Migration Alert: Light Goose Conservation Order Preview

Feb. 3, 2021 – Mississippi Flyway

By Chris Jennings

Waterfowl hunters across the Mid-South are exchanging duck decoys for snow goose spreads as the Light Goose Conservation Order (LGCO) begins. Veteran snow goose hunters know it’s a grueling season and more of a marathon than a sprint. They also know that having accurate information about the pace of the light goose migration is the key to success.

Warmer than average winter temperatures have light geese spread out from the lower portions of the Great Lakes region to south Texas, but much colder weather in the forecast is expected to slow the pace of the birds’ spring migration and might even send some birds south again.

The Arkansas Game and Fish Commission (AGFC) released its late-winter waterfowl survey last week, which included an estimate of roughly 500,000 light geese in the survey area. However, AGFC Waterfowl Program Coordinator Luke Naylor notes that this survey isn’t designed specifically for counting light geese. It does give a baseline on overall numbers throughout the state, which can be helpful. For example, the most recent estimate showed a slight drop in light goose numbers from the December 2020 aerial survey, indicating that some birds may have already pushed north. For a more detailed report on Arkansas light goose estimates, visit AGFC weekly Waterfowl Report (Jan. 27).

“South winds definitely look rare in the 10-day forecast, so maybe light geese will stick around a little longer this year or at least for a couple more weeks,” Naylor says. “Even so, some birds may still try to push north. They always seem to want to get a jump on the migration unless substantial snowfall north of Arkansas accompanies unusually cold temperatures. As of now, it doesn't look like much snow is in the forecast. So we'll see how the birds react. All that said, I'm looking forward to the possibility of the birds having less than ideal conditions for leaving the state and more hunting opportunity this year.”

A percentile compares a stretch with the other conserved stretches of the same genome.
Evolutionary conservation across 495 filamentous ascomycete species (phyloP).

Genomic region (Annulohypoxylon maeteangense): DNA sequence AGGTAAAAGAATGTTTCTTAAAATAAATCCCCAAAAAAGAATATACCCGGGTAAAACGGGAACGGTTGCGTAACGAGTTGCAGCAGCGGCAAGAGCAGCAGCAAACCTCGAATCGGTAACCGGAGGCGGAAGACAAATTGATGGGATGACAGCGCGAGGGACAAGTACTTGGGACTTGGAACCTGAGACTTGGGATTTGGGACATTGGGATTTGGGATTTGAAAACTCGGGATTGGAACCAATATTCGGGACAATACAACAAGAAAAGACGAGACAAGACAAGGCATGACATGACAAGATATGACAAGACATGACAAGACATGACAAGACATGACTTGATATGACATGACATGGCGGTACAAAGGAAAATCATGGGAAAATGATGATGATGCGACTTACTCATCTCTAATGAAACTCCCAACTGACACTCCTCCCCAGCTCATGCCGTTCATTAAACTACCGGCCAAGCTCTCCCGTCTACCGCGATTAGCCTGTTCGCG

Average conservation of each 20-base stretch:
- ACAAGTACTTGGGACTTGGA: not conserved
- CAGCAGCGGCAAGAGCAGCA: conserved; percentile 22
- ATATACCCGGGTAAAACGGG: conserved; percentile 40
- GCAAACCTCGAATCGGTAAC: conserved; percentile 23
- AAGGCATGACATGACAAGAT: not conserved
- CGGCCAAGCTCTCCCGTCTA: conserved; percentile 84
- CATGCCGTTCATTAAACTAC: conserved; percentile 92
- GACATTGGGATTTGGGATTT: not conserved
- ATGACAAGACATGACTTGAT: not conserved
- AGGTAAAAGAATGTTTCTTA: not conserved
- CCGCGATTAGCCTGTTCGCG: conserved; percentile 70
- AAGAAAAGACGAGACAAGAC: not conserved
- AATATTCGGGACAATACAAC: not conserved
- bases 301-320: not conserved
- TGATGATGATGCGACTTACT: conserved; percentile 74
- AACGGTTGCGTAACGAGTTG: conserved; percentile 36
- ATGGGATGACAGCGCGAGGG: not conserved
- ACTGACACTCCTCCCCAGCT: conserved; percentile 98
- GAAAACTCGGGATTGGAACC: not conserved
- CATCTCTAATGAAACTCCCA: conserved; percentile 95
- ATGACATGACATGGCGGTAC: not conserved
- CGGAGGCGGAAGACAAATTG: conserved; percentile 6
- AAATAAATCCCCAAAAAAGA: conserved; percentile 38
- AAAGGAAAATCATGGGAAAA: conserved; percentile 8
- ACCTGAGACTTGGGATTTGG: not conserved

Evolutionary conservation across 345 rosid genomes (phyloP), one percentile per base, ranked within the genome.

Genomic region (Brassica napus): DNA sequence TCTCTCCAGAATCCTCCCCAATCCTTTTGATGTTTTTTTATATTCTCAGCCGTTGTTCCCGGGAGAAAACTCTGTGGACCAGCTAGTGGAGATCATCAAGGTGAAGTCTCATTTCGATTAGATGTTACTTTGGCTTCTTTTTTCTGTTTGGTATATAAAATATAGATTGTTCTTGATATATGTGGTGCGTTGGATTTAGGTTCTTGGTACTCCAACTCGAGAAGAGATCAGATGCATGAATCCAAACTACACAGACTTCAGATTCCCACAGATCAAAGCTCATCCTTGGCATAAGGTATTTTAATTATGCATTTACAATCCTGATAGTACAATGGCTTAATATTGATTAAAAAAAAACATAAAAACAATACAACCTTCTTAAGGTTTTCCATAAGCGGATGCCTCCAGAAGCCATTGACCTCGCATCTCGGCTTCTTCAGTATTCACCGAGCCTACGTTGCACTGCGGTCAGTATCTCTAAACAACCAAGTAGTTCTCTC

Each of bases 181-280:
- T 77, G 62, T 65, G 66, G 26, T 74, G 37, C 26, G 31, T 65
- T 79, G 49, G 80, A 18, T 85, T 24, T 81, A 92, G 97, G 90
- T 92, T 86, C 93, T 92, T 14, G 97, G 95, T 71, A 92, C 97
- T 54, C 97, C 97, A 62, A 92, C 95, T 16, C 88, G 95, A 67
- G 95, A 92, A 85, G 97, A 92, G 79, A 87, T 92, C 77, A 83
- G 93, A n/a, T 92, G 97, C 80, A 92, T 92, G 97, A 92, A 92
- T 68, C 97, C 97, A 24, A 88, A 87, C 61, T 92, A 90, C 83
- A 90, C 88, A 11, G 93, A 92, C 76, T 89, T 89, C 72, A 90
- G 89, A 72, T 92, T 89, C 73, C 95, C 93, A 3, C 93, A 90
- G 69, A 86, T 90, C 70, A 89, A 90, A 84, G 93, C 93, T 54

In neighboring Mississippi, light goose concentration maps in the Delta region were issued by the Mississippi Department of Wildlife, Fisheries, and Parks during the last week of January. These maps don’t include overall goose numbers but clearly define concentrations of geese throughout the Delta. You can find these helpful maps here: https://www.mdwfp.com/media/301423/late-jan-2021-aerial-survey-report.pdf

Tony Vandemore, part owner and operator of Habitat Flats in Sumner, Missouri, shifts his entire operation south to kick off the LGCO in Arkansas. Vandemore is reporting good bird numbers and the potential for improvement.

“Light goose numbers seem to be pretty decent currently,” he says. “With the biggest cold front of the year coming next week, I’d anticipate more birds moving south and even some of these geese going south.”

Vandemore plans to return to Missouri by the middle of February.

Billy Rogers, owner and operator of Rogers GooseDown Outfitters based outside of Kennett, Missouri, is optimistic for Missouri’s LGCO. Based on the number of birds in his area and the weather forecast, he likes how the beginning of the LGCO is shaping up for southeast Missouri.

“We had more geese in our area than we’ve had in the past few years,” Rogers says. “We are in for a great opener on February 7, but after the cold weather sets in it could make it tough, as these birds rely on shallow-flooded agricultural fields for roost areas, and those will freeze. We may lose birds to the south, but that’s not a bad thing.”

While early indications from waterfowl managers pointed to low production rates among light geese during the last breeding season, hunters are reporting fair numbers of juvenile birds on the wintering grounds.

“I’ve been scanning some of these big feeds in southeast Missouri and there are decent numbers of juvenile birds—not a big number, but more than in 2019,” Rogers adds.

One thing is certain: hardy light geese will push the snow and ice line as far north as possible. With all eyes on the Arctic outbreak in the forecast, hunters should have a better understanding of the pace of the spring migration next week.